Despite his 2.30am wake up yesterday, Joshua was very jolly when he got up at 8am and he left for school with a big grin on his face. He managed to stay awake and smiling for his school photograph. But the next thing I heard was when I pulled into my office car park after my lunch hour, when the school nurse gave me a call at 2.30…
She was reporting that Joshua had suffered an eight minute seizure and so, as is their protocol, he had received his rescue medication, and when she called me, he was fast asleep. As it was close to home-time, I drove to school to collect him as he would have been vulnerable in his taxi home. As school is 30 minutes away, I arrived just as the children were all leaving school but I found Joshua still comfortable and sleeping. He did not respond to my voice , he was fast asleep. We manoeuvred Joshua from his bed into the wheelchair and then I wheeled him to the car, and helped him into the front seat. He dozed during the half hour drive home but he was cold and shivery by the time we arrived.
I wheeled him into the house and lay him on the settee, where he lay gazing at the ceiling. I gave him his daily anti-epileptic medication and lit the fire to try to warm him up. I made Joshua some spaghetti for his tea and he surprised me by eating most of it. Then we took an early bath, again to warm up his cold but clammy hands.
After the bath, I changed him into his pyjamas and let him watch a Bruce Springsteen DVD in his bed, while I watched him on the monitor from downstairs. He kept asking for his ‘Daddy’ who attended to him, running up and downstairs once he was home. We read him a story and changed his music choice for Shrek, but still Joshua refused to sleep. At 10pm I decided to snuggle in next to Joshua in the dark to encourage him to sleep.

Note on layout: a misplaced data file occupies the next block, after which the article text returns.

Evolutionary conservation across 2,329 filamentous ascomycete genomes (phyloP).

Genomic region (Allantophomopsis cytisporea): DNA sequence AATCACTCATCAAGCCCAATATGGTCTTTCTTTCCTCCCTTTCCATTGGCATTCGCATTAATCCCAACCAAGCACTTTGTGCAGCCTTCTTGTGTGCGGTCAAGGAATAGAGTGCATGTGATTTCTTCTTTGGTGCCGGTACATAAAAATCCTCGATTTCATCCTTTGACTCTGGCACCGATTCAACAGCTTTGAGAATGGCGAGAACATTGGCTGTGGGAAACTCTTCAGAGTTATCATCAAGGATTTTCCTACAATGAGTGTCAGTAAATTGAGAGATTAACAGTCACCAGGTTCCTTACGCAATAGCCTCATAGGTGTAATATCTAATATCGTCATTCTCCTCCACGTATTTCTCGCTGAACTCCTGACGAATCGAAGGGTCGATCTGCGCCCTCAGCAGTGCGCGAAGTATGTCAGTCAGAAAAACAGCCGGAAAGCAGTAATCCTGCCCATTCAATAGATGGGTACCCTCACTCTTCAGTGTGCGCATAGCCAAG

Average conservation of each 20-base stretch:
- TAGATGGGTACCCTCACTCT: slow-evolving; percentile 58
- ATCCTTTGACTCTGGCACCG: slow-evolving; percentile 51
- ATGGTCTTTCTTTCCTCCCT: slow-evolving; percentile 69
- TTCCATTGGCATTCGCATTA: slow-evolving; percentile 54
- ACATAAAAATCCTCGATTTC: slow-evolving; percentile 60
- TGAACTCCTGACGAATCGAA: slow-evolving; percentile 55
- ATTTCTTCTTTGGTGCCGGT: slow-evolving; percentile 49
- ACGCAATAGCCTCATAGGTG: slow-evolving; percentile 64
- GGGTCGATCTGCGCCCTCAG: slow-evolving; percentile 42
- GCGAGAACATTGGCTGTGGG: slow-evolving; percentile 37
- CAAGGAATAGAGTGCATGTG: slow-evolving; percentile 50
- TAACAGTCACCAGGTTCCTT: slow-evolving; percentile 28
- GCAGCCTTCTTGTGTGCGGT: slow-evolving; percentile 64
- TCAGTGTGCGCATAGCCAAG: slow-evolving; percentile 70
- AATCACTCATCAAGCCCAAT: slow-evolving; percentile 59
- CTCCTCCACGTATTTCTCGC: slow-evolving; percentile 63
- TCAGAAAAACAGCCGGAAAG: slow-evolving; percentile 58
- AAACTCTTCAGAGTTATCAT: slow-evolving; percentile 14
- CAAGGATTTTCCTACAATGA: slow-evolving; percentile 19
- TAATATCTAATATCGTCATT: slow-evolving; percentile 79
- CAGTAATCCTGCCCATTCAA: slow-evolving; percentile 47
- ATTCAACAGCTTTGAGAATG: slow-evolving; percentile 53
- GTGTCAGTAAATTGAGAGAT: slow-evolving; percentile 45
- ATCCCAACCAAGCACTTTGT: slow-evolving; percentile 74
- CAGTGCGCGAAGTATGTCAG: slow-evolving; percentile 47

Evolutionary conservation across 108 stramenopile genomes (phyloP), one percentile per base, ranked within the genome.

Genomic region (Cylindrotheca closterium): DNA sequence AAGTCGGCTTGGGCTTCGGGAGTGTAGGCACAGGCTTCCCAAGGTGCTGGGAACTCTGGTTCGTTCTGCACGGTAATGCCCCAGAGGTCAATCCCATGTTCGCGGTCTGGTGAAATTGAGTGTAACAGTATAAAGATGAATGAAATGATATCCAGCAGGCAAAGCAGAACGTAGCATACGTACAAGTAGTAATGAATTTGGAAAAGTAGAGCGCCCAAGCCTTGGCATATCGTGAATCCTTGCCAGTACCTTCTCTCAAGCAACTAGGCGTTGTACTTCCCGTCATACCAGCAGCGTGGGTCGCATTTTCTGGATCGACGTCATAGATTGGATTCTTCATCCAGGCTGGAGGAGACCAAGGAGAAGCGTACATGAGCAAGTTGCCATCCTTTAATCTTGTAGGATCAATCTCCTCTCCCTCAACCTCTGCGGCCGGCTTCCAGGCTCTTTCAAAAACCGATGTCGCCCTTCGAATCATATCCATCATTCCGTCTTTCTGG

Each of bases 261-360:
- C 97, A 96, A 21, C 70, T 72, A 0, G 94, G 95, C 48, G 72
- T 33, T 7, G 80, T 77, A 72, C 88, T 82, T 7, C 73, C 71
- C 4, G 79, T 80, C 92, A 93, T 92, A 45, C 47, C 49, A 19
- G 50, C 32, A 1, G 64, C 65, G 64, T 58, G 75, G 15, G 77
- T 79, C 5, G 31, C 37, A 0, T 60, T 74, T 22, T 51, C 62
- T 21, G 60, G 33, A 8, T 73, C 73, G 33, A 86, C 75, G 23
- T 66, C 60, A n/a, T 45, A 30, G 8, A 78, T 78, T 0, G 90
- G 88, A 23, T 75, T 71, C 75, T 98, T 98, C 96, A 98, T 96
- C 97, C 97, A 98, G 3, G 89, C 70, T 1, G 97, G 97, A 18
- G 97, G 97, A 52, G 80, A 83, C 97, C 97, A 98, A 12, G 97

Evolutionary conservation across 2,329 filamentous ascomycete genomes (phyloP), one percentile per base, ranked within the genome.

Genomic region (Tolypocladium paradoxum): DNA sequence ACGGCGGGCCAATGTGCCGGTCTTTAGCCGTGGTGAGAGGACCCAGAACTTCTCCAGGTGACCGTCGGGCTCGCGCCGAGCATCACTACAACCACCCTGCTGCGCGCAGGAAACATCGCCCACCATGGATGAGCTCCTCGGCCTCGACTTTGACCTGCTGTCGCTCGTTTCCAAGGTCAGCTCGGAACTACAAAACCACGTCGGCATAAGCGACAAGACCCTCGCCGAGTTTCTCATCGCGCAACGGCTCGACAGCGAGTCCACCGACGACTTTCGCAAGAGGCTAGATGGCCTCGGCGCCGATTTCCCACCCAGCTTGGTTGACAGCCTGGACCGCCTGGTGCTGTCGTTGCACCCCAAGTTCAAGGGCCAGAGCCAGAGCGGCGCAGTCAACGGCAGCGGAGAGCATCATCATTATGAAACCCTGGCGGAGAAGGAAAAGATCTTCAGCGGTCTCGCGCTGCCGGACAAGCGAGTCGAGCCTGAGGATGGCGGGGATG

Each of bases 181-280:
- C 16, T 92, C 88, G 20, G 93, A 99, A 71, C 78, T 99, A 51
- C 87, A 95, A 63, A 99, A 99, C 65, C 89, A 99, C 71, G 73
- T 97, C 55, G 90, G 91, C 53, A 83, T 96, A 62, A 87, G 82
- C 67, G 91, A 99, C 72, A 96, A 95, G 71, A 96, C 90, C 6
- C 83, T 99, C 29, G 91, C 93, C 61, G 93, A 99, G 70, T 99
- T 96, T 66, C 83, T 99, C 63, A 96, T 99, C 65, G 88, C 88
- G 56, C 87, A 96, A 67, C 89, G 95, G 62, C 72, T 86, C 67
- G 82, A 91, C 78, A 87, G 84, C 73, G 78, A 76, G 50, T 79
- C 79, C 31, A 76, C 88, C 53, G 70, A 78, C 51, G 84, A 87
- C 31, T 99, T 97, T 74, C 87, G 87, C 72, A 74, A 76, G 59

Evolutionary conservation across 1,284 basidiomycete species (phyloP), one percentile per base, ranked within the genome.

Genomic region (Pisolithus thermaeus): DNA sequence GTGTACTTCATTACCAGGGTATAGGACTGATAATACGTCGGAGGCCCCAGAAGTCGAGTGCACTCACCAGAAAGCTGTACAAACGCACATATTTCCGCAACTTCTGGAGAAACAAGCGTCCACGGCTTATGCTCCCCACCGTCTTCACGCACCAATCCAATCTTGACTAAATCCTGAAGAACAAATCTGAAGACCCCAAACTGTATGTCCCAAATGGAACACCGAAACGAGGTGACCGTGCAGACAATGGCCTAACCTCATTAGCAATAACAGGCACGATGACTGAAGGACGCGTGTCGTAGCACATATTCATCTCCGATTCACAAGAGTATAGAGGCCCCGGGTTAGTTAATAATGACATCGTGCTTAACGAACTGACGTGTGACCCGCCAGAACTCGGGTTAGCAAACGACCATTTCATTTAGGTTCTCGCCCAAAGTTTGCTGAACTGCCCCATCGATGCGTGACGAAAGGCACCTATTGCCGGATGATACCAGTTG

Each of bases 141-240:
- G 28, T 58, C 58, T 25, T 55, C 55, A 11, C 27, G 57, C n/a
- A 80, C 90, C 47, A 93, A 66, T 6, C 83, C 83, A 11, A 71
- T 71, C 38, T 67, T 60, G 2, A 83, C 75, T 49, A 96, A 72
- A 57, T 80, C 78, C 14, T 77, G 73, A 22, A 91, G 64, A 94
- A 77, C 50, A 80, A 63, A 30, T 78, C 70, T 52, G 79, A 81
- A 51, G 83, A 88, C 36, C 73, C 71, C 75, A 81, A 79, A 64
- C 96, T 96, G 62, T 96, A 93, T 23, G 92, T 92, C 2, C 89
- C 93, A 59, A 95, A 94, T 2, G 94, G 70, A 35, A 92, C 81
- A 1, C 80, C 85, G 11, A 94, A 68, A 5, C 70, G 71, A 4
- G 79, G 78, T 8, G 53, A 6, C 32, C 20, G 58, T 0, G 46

I know that I slept but I cannot vouch for Joshua, but the next thing I knew was he was standing next to the bed and I had missed him wriggling out. I squinted at the wall clock in the darkness and saw 4am, which I thought was good going , meaning that we had had 6 hours sleep. But as I got him into his dressing gown and downstairs for some cereal, I saw as my eyes adjusted, that it was actually 12.20am!! we had actually had 2 hours sleep at most.
So we are now downstairs, with a starey Joshua saying ‘Mummy..go’ now that he has enjoyed 3 weetabix with warm milk and two slices of toast. I am going to try getting him back into bed but I am not optimistic. So you see, I have two sons – Jekyll and Hyde – the lively, smiling boy who is very affectionate and sociable and the post-seizure staring, cold lad who cannot settle, does not know where to put himself. I have seen both boys in the last 24 hours and who knows what the next 24 hours will bring?